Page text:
Sueper carried that debt for the next 18 years — a feeling she described as “heavy” — until the pandemic pause in accrued interest gave her a chance to pay down the remaining balance. She still remembers the spring day in 2021 when, sitting on her computer at her dining room table, she made her final student loan payment.
“It was amazing,” she recalled. “It was amazing. It’s one of those... You just feel like, I don’t know, 10 pounds lighter. You feel really good. You feel really good. And then you start thinking about all the things you’re gonna do with your extra money.”
It was around the same time as Sueper was making her final student loan payments that the idea of debt forgiveness started to become more mainstream politically, which didn’t sit right with her.
“There was a knee-jerk reaction — like, oh my gosh, I just finished paying this, I should have done what everybody else did and not paid,” she said. “And then maybe I would have had a chance at having it forgiven. I felt kind of cheated. And then, it was like, ‘Yep, I don’t have to deal with it. And I’m done. And it’s fine.’ When I signed my name for those loans when I was 18, I knew that I was going to have to pay it back. Life is about choices. And life is about sacrifices.”
A new path gains momentum
Fewer Americans are making the specific choice Sueper described in recent years. Undergraduate enrollment at colleges and universities dropped by more than 6% between 2019 and 2021, according to the National Student Clearinghouse.
However, not every school has seen this decline.
Amid the dramatic rise in costs of higher education, students like Noel Hernandez of Denver are taking another route: trade school. Hernandez talked to Denver7 about his decision to take this approach in between his final classes for his auto collision repair certification at Emily Griffith Technical College.
“I was kind of born and raised on a farm,” Hernandez said. “So, I just always used to work with my hands. And then, kind of looking at it with COVID (and) everything else, I’ve always just seen trades was kind of where the money is at.”
It’s not that a traditional four-year college experience never crossed Hernandez’s mind. At the age of 17, he joined the Marines to make a college degree a financially viable option. His service to the nation offered him the chance to go to New Mexico State University, but it didn’t last long.
“It wasn’t really my thing,” Hernandez said. “I did about two and half weeks, dropped out, and went to trade schools. I couldn’t stand sitting at a desk and standing around doing a bunch of paperwork and everything else. Nothing against it, it just wasn’t for me.”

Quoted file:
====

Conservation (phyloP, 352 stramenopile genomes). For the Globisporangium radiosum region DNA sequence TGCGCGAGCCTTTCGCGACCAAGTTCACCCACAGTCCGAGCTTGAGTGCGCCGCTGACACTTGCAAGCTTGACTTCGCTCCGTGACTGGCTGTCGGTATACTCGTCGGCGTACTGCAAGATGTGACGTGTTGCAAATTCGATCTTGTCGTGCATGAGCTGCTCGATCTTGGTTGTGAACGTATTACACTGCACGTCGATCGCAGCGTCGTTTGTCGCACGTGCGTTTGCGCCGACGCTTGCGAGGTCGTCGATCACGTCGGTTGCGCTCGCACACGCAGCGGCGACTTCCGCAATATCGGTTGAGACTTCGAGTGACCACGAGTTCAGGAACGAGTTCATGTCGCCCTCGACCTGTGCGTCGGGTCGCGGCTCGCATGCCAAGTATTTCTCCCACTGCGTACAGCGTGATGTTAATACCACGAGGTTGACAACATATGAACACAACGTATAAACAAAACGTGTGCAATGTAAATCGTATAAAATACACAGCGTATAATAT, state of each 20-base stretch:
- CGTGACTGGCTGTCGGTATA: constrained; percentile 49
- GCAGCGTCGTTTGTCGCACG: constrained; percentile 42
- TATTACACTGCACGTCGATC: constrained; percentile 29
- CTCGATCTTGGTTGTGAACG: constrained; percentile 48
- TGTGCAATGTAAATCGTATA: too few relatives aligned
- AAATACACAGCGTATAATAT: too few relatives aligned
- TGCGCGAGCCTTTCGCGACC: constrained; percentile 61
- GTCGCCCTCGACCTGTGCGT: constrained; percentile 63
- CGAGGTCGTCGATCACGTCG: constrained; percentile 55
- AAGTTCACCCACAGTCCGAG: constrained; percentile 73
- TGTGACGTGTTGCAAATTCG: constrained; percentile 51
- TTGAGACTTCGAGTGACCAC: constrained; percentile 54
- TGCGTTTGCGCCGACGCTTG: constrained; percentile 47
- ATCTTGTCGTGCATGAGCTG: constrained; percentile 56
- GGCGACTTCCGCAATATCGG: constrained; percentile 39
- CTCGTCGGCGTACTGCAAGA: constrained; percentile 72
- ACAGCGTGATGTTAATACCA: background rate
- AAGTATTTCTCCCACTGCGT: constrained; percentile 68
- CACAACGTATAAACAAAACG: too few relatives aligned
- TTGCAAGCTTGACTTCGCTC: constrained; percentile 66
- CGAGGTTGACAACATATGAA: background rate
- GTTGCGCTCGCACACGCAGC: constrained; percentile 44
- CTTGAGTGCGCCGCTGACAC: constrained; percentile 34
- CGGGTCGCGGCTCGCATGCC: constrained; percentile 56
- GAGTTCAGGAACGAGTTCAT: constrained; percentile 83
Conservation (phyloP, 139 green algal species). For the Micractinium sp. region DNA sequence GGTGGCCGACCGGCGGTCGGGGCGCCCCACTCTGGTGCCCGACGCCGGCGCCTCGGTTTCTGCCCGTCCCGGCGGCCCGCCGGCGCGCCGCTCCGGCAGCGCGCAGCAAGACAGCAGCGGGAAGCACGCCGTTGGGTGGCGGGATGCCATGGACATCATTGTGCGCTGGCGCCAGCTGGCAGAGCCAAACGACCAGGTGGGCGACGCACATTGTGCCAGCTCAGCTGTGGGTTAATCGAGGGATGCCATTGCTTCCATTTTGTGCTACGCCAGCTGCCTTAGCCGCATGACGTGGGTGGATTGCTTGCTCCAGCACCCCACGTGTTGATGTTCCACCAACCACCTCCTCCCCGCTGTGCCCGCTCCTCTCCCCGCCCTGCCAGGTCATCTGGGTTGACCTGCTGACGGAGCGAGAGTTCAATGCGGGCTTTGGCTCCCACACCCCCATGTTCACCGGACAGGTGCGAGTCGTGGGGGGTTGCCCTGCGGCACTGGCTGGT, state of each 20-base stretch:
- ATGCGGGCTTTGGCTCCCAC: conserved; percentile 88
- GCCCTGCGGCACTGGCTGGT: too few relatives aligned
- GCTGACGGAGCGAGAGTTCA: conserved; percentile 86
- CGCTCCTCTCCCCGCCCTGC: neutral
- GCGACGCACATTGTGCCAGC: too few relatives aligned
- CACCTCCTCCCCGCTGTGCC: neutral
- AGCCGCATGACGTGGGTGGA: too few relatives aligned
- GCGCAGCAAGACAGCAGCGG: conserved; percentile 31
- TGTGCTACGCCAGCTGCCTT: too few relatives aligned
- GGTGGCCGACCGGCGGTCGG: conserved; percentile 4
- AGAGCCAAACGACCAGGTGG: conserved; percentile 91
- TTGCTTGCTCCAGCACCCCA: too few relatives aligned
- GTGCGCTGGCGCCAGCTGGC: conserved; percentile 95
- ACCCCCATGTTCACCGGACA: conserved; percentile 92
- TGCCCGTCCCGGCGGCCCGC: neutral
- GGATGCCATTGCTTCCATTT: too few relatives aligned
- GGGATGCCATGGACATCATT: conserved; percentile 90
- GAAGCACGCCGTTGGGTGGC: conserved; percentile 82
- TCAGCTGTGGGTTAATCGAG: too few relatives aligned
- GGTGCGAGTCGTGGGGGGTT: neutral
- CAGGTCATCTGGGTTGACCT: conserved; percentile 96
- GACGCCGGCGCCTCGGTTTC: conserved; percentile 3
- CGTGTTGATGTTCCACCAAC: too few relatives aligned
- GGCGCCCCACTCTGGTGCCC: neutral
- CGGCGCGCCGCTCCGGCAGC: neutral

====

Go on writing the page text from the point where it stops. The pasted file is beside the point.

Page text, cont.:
Hernandez, and every single one of his classmates at Emily Griffith Technical College, will graduate without a cent in student loan debt. As a public school, it offers grants and scholarships that cover most costs, and many students take part in apprenticeships along with their lessons to help cover the rest. Classes are scheduled around work shifts to enable students to continue working while receiving their education.
“When you come to us, you’re not going to graduate with a loan with us, and you’re not going to graduate with debt,” said Randy Johnson, executive director at Emily Griffith. “That’s amazing, especially when you walk away with a professional certification and a skill that carries you through life.”
Instructors at Emily Griffith have found that the pandemic has caused many people to rethink their life plans, and look to gain new skills and certifications that will enable new careers, often in higher paying fields.
“Essentially, I want to be the jack of all trades, and master of all, not master of none,” Hernandez said, summarizing his vision for post-certification life. “That’s all more or less what I’m looking for.”
What comes next
These are just a few of the millions of different stories and perspectives of the costs and rewards of higher education. We want you to weigh in, too. Email us at email@example.com with your opinions and stories.
An announcement from President Biden on possible student loan forgiveness could come any day.